Home Youngkin sides with Confederacy on property tax break, specialty license plates
Politics, State/National

Youngkin sides with Confederacy on property tax break, specialty license plates

Chris Graham
glenn youngkin
(© Eli Wilson – Shutterstock)

It’s been a good last couple of weeks for the Lost Cause, with the latest victory for the original insurrectionists coming via the pen of Gov. Glenn Youngkin.

Youngkin, on Friday, vetoed a bill that would have repealed the authorization for the issuance of Sons of Confederate Veterans and Robert E. Lee special license plates, and vetoed another measure that would have eliminated a special tax exemption benefitting the United Daughters of the Confederacy, Stonewall Jackson Memorial Inc. and the Confederate Memorial Literary Society.

Those wins for the losing side in the war over the ability of Southern planters to continue keeping slaves in bondage come on the heels of the vote of the Shenandoah County School Board last week to return the names of Confederate military “heroes” to two public schools.

The Youngkin vetoes continue a $53,000 annual tax subsidy for the United Daughters of the Confederacy and protect the 2,326 DMV specialty license plates for Robert E. Lee and the Confederacy currently in circulation.

Youngkin had originally tagged the two bills with amendments that would have required the Virginia General Assembly to pass the bills again in 2025.

All that would have done, obviously, was kick the can down the road to the 2025 state election cycle, because you know the General Assembly would pass the measures again, and that Youngkin won’t sign them into law.

Youngkin clearly wanted to make the Confederacy an issue for voters in the 2025 elections for governor, lieutenant governor, attorney general and the House of Delegates.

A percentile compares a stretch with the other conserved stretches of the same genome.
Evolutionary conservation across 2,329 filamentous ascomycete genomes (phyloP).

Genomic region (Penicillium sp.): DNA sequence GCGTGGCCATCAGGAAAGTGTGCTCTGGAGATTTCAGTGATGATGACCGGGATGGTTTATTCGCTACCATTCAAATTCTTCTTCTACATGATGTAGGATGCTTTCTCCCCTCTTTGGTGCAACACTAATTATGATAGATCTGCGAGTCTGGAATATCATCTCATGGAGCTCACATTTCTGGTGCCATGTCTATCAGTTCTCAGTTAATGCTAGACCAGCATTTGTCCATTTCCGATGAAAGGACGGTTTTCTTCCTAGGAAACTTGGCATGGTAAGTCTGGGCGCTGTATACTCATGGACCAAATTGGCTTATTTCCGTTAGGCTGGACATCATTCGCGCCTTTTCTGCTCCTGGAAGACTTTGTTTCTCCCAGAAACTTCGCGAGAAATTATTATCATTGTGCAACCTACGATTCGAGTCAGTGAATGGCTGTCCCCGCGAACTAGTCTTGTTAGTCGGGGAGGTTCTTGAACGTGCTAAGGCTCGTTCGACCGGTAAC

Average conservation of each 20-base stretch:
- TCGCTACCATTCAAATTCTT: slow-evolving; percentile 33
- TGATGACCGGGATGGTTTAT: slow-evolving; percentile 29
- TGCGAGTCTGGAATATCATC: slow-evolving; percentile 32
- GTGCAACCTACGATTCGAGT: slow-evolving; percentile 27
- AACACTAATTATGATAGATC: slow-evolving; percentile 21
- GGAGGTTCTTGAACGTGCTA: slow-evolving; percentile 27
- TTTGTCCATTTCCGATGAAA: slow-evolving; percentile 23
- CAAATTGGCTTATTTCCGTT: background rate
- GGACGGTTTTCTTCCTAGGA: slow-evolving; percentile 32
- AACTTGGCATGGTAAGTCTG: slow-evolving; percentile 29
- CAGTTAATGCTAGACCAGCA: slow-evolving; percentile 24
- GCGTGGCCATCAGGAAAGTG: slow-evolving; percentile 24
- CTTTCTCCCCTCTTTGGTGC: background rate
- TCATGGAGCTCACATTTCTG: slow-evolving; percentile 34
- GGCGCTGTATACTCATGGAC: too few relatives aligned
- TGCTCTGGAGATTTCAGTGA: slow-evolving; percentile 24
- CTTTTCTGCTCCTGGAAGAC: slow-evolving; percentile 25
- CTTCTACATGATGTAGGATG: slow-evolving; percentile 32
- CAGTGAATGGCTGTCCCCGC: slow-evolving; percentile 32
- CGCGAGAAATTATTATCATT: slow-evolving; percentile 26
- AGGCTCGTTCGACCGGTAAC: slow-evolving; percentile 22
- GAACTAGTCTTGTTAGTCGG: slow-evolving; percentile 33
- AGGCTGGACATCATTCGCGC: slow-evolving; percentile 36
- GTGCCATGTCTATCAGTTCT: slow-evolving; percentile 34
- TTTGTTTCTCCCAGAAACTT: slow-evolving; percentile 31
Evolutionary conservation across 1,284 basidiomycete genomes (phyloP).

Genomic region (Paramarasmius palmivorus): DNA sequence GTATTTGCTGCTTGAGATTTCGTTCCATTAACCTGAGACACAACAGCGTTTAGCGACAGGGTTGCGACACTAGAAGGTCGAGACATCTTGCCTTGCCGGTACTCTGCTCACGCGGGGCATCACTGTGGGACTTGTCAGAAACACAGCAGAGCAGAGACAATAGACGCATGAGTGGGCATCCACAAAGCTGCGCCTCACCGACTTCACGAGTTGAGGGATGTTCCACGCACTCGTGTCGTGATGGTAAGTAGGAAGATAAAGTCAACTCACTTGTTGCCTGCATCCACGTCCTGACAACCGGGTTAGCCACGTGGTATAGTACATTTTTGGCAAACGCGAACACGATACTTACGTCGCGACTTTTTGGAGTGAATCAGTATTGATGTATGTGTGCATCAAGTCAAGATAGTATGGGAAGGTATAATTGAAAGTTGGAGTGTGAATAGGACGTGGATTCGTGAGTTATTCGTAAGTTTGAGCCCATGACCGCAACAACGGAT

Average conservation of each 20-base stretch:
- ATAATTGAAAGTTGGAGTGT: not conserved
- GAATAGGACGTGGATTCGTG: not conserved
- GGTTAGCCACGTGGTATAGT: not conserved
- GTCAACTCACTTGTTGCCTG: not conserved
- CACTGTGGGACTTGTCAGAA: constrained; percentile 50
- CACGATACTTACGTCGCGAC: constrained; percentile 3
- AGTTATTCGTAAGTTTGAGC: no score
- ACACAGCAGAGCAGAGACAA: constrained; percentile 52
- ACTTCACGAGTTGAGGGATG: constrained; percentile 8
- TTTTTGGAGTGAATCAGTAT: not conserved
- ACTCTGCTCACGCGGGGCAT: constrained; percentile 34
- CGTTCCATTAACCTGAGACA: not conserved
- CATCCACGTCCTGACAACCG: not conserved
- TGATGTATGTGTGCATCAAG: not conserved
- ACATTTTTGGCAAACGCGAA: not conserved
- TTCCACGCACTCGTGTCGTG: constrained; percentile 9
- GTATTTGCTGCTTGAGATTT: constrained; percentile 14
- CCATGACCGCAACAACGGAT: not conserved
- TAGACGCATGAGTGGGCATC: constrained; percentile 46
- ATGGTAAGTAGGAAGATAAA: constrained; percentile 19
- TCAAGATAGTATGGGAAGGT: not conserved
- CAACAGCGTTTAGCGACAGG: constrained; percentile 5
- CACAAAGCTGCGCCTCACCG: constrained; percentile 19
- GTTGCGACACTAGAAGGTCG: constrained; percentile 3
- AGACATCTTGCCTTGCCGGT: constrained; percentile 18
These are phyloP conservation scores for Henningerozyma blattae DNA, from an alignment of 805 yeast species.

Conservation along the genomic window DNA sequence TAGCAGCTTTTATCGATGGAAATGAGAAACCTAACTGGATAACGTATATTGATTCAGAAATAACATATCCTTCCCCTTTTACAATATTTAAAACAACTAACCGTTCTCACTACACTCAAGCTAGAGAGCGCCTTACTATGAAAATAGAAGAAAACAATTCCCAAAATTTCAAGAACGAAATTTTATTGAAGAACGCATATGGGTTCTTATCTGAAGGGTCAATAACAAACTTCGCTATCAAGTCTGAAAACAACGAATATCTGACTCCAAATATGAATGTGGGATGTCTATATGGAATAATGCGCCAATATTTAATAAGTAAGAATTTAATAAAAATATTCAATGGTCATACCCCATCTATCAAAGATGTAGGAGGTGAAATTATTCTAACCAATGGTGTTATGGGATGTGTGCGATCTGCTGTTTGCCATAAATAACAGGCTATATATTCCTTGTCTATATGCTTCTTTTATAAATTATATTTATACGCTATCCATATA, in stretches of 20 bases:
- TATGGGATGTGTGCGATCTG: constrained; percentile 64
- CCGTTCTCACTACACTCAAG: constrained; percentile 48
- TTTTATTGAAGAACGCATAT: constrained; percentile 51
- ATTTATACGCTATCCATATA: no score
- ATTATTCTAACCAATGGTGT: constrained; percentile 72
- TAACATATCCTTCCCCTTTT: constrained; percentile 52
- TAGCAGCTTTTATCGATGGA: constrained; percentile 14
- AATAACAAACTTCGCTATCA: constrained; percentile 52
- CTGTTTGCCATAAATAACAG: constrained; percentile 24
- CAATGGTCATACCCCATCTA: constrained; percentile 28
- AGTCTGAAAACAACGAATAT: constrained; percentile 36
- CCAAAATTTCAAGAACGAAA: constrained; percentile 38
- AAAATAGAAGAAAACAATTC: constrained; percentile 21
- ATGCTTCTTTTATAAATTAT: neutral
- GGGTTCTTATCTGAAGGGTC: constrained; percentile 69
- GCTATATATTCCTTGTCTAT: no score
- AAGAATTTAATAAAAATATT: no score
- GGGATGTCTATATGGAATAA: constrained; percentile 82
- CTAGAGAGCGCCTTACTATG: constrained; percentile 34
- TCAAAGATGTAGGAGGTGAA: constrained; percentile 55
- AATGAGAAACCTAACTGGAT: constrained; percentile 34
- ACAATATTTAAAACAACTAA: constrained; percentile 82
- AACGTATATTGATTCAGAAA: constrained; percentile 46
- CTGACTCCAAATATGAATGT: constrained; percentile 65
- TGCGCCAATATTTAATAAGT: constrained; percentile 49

Foiled in that effort when legislators failed to take up his amendments, the governor decided to go full steam ahead on claiming Friday that his vetoes are somehow about fairness.

On the license plates, Youngkin noted, in his veto statement, that the DMV “offers specialty plates for debated social issues, such as advocacy for fox hunting, coal, or internet infrastructure,” which, “internet infrastructure” is a “debated social issue”?

That’s news.

“In some instances, the plates represent overtly political statements, including pro-abortion, pro-life, for and against the Second Amendment, and even international relations concerning Tibet. Some of these plates may be offensive and controversial to some, but the Department oversees a neutral and impartial process for their approval and issuance, with ultimate approval by the legislature. This process ensures that all viewpoints are considered and that no one interest dominates,” Youngkin wrote.

Coming soon to a license plate near you: Jan. 6 license plates.

On the United Daughters of the Confederacy tax breaks, which were added to the state code in the 1950s, back when Virginia was mad, mad, mad about where things were going with the civil rights movement, and the Supreme Court mandating desegregation of public schools, Youngkin, in his veto statement, wrote that “(n)arrowly targeting specific organizations to gain or lose such tax exemptions sets an inappropriate precedent,” and that “(c)hoosing winners and losers is imprudent and undermines the tax system’s fairness.”

He wrote this in reference to a tax break narrowly targeted to benefit a specific organization passed by a General Assembly that was explicitly choosing winners and losers.

Chris Graham

Chris Graham

Chris Graham is the founder and editor of Augusta Free Press. A 1994 alum of the University of Virginia, Chris is the author and co-author of seven books, including Poverty of Imagination, a memoir published in 2019, and Team of Destiny: Inside Virginia Basketball’s Run to the 2019 National Championship, and The Worst Wrestling Pay-Per-View Ever, published in 2018. For his commentaries on news, sports and politics, go to his YouTube page, or subscribe to his Street Knowledge podcast. Email Chris at [email protected].